Java Generic Interfaces

A generic interface is an interface that declares one or more type parameters, allowing the interface to work with different types. The syntax for declaring a generic interface is similar to that of a generic class. It is used to deal with abstract data types. This is implemented for different data types. Generic interfaces are specified just like generic classes. Let’s explore the syntax of a generic interface in Java


The syntax for declaring a generic interface in Java is similar to that of a generic class. Here’s the basic syntax:

interface MyGenericInterface<T> {
    T someMethod(T arg);

Here, T is a type parameter that represents a placeholder for the actual data type. The interface declares a method someMethod that can work with the type T.

Basic Example with Explanation:

Let’s consider a simple example of a generic interface for a container that can hold a value of any type.

Step 1: Define the Generic Interface

// Generic interface
interface Container<T> {
    T getValue();
    void setValue(T value);

In this step, we define a generic interface called Container with a type parameter T. It declares two methods: getValue to retrieve the value, and setValue to set the value.

Step 2: Implement the Interface for Integer

// Implementation for Integer type
class IntegerContainer implements Container<Integer> {
    private Integer value;

    public Integer getValue() {
        return value;

    public void setValue(Integer value) {
        this.value = value;

Here, we create a class IntegerContainer that implements the Container interface with the specific type parameter Integer. It provides concrete implementations for the getValue and setValue methods.

Step 3: Implement the Interface for String

// Implementation for String type
class StringContainer implements Container<String> {
    private String value;

    public String getValue() {
        return value;

    public void setValue(String value) {
        this.value = value;

Similarly, we create another class StringContainer that implements the Container interface with the type parameter String. It also provides concrete implementations for the getValue and setValue methods.

Step 4: Usage in Main Class

// Usage
public class Main {
    public static void main(String[] args) {
        // Create an instance of IntegerContainer
        Container<Integer> intContainer = new IntegerContainer();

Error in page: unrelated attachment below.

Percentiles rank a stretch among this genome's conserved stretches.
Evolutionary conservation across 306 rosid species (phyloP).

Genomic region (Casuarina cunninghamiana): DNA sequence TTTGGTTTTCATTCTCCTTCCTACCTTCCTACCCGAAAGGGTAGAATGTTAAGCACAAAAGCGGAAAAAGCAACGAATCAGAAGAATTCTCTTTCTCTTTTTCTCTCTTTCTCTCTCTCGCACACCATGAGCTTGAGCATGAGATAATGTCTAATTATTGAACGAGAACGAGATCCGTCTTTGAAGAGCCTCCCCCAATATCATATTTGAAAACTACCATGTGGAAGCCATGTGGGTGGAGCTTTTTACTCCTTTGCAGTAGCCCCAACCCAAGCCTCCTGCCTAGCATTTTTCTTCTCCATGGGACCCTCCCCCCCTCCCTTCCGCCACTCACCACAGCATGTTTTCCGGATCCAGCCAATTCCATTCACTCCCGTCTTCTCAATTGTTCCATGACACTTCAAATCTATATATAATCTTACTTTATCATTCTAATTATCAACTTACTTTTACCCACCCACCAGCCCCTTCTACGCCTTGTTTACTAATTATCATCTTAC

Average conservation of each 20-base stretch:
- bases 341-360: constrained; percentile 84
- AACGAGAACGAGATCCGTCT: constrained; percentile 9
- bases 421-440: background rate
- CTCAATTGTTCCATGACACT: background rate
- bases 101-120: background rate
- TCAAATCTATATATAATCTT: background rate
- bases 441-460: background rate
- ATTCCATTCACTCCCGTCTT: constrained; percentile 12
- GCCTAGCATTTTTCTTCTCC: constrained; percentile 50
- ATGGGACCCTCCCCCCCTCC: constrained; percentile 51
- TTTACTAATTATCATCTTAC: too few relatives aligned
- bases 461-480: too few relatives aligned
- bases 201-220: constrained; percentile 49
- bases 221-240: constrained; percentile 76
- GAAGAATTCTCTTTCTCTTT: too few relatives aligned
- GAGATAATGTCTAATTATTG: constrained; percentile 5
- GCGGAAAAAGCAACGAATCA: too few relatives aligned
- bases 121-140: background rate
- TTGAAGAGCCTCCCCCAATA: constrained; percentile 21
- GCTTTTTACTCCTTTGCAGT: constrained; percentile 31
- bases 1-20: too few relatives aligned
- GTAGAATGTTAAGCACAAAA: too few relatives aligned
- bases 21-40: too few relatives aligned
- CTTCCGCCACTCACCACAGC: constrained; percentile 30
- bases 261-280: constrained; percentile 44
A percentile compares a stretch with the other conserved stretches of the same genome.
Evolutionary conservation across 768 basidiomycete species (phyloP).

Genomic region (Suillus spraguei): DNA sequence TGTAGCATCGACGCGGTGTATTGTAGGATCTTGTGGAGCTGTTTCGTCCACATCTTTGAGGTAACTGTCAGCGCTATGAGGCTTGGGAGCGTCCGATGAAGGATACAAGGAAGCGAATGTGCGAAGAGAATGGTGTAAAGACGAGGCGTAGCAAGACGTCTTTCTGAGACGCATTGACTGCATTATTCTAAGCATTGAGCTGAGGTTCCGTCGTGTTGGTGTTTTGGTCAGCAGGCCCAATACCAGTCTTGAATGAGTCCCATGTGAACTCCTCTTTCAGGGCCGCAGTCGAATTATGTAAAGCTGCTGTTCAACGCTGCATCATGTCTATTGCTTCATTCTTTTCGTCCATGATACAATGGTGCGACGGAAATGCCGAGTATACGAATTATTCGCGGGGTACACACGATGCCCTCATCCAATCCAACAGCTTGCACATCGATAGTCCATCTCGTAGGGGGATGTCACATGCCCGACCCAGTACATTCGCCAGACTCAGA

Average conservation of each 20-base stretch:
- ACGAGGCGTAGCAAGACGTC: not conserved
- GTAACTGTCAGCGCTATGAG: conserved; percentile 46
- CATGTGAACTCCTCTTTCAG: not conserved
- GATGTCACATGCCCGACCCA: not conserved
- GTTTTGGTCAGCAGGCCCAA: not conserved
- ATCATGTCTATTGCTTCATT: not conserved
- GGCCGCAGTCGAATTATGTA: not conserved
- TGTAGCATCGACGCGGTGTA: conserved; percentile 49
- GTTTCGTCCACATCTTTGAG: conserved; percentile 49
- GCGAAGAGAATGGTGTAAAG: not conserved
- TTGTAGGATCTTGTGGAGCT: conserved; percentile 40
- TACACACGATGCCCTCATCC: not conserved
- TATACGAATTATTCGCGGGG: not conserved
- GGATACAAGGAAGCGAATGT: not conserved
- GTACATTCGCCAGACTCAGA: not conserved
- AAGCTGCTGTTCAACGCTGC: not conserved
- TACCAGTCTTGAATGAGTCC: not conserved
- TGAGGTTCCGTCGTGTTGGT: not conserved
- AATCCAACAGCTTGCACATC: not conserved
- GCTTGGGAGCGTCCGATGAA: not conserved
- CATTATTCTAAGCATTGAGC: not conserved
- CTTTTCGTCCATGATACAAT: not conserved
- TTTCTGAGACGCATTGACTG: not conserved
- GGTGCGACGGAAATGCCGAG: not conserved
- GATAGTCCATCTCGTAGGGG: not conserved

// Retrieve and print the Integer value
        System.out.println("Integer Value: " + intContainer.getValue());

        // Create an instance of StringContainer
        Container<String> stringContainer = new StringContainer();
        stringContainer.setValue("Hello, Generics!");

        // Retrieve and print the String value
        System.out.println("String Value: " + stringContainer.getValue());

In the main method, we demonstrate how to use the generic interface and its implementations. We create instances of IntegerContainer and StringContainer, set values, and retrieve/print the values.

when you run this program, you will see following output:

Integer Value: 42
String Value: Hello, Generics!

Use Case of Generic Interface in java :

The use case of a generic interface lies in scenarios where you want to create reusable components that can work with various data types without sacrificing type safety. For example:

1. Collections Framework:

Java’s java.util package contains generic interfaces like List<T>, Set<T>, and Map<K, V>. These interfaces allow you to create collections that can hold elements of any type while ensuring type safety.

List<String> stringList = new ArrayList<>();

Set<Integer> integerSet = new HashSet<>();
2. Custom Data Structures:

When designing custom data structures, a generic interface allows you to create structures like a generic stack or queue that can handle any data type.

interface Stack<T> {
    void push(T item);
    T pop();

3. Wrapper Classes:

Generic interfaces are useful when creating wrapper classes that encapsulate different types of data.

interface Wrapper<T> {
    T getValue();

class StringWrapper implements Wrapper<String> {
    private String value;

    public String getValue() {
        return value;

In Android development, the use of generic interfaces can be beneficial in various scenarios. Here are some use cases of generic interfaces in Android:

4. AdapterViews and RecyclerViews:

When working with AdapterViews (like ListView or GridView) or RecyclerView, generic interfaces can be used to define adapters that work with different types of data. This allows for the creation of flexible and reusable adapters.

public interface ItemClickListener<T> {
    void onItemClick(T item);

public class MyAdapter<T> extends RecyclerView.Adapter<MyViewHolder> {
    private List<T> dataList;
    private ItemClickListener<T> itemClickListener;

    // Constructor and other adapter methods

    public void setItemClickListener(ItemClickListener<T> listener) {
        this.itemClickListener = listener;

    // ViewHolder and other adapter methods

This way, you can create an adapter that works with any type of data, and the ItemClickListener can handle item clicks for any data type.

5. ViewModels and LiveData:

In Android architecture components like ViewModels and LiveData, generics are often used to handle and observe different types of data.

public class MyViewModel<T> extends ViewModel {
    private MutableLiveData<T> data = new MutableLiveData<>();

    public LiveData<T> getData() {
        return data;

    public void setData(T newData) {

This allows you to create a ViewModel that can handle and expose LiveData for any type of data.

In these use cases, generic interfaces provide flexibility, reusability, and type safety, allowing developers to create more versatile and robust code.

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